Episode 70: End of Life Conversations Bring Unexpected Intimacy
Who among us relishes talking about death? Specifically our deaths or those of the near and dear to us. Which is weird because if you’re alive, you’re in for a penny in for a pound kind of thing, with death.
End of life conversations, though hard to start, can bring you closer to the person whose life you are helping to plan.
My guest, Jane Duncan Rogers, was thrown into a situation where she had to have the conversation, ask questions like, buried or cremated, what kind of urn or coffin, party or quiet ceremony only — when her husband was diagnosed with a terminal cancer and their time was short.
She put off asking “the questions” and had hoped to rush through them, just get it done. What happened instead was a 90-minute conversation with him. It was full of laughter and a sense of being in a project together.
Listen to the podcast here:
Prefer reading? Get the episode transcript here:
Before her husband transitioned, Jane was a counselor and coach. When she wrote her first book, “Gifted By Grief”, about her experience with her husband’s illness, their time together, and caregiving, she figured it might get her a few new clients and not much else.
She was surprised to find that many people responded to a chapter in the book that reviews the questions. She kept getting nudges in the direction of helping others deal with end of life planning, grief, etc. The result is her business, Before I Go Solutions.
Jane sums up her why.
“I’m on a mission to help people be able to talk about it in more easily. Well before the time, well before it’s really needed.”
Well before it’s needed is key.
Imagine you find yourself with a spouse or loved one in critical condition, decisions about their care need to be made, and you don’t know how much or little they want?
Or imagine you are caregiving an aging parent from a distance and they die. They may have a will. You may know what they want for a memorial. Can you get into their computer? Phone? Safe deposit box? Etc, etc.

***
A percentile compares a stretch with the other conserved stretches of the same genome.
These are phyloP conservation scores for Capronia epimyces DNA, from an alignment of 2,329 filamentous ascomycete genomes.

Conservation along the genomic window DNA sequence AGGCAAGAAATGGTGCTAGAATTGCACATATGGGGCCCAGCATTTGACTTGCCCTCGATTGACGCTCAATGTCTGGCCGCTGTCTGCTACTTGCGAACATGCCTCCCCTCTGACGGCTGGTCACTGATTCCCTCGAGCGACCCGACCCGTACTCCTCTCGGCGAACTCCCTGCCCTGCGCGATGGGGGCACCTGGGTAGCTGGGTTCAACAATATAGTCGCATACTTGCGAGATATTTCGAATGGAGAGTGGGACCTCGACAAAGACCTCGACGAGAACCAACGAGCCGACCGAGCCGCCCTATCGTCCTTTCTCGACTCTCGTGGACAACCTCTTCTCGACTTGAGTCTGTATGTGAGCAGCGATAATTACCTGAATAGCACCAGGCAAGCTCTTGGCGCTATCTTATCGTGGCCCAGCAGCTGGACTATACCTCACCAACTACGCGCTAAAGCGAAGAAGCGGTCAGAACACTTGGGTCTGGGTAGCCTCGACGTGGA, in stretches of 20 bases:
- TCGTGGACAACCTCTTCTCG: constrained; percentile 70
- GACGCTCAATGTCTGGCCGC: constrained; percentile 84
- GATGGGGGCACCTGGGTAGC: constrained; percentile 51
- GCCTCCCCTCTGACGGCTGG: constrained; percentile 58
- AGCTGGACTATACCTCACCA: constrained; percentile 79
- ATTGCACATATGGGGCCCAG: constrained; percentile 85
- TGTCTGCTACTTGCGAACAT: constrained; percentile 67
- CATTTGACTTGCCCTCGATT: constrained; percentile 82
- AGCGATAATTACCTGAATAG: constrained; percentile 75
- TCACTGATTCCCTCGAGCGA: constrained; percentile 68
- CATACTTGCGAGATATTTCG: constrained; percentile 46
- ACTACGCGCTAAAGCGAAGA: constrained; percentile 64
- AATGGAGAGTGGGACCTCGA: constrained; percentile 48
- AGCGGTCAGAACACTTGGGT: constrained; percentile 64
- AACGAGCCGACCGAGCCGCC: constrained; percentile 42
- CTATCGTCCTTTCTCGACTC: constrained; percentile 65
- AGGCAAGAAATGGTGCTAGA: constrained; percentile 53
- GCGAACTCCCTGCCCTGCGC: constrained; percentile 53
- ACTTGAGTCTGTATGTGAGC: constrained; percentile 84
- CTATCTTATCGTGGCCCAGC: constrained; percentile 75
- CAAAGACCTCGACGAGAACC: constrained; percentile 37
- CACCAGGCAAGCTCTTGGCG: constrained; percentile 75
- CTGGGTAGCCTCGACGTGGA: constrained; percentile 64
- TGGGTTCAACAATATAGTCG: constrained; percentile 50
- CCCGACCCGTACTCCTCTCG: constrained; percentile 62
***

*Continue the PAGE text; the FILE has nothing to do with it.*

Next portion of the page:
What I learned from speaking with Jane was that there is more information to gather than just the health and financial proxies.
“There’s another unexpected thing that people never think about, if you’ve got secrets in your life, whatever they may be, if you think that they might come out after you’ve died, please take care of them beforehand.”
Burn those diaries girls.
One aspect of end of life planning that stood out for me is, how do I/your person, want to be celebrated? Why shouldn’t that also be planned?
And if you are planning as a healthy 50 or 60-something and years from now you realize today’s plan no longer feels like a fit, change it up.
What if you’re single with no family to plan this with? We covered that too.
Learn more about Jane’s books, programs, and becoming a Before I Go facilitator, at her website.
Here’s a link to the quiz I mentioned. It’s about 8 questions and just answering them will give you a good idea what’s missing in your end of life plan.
If you want help getting organized or just getting started in the right direction, check out the facilitators. All work virtually.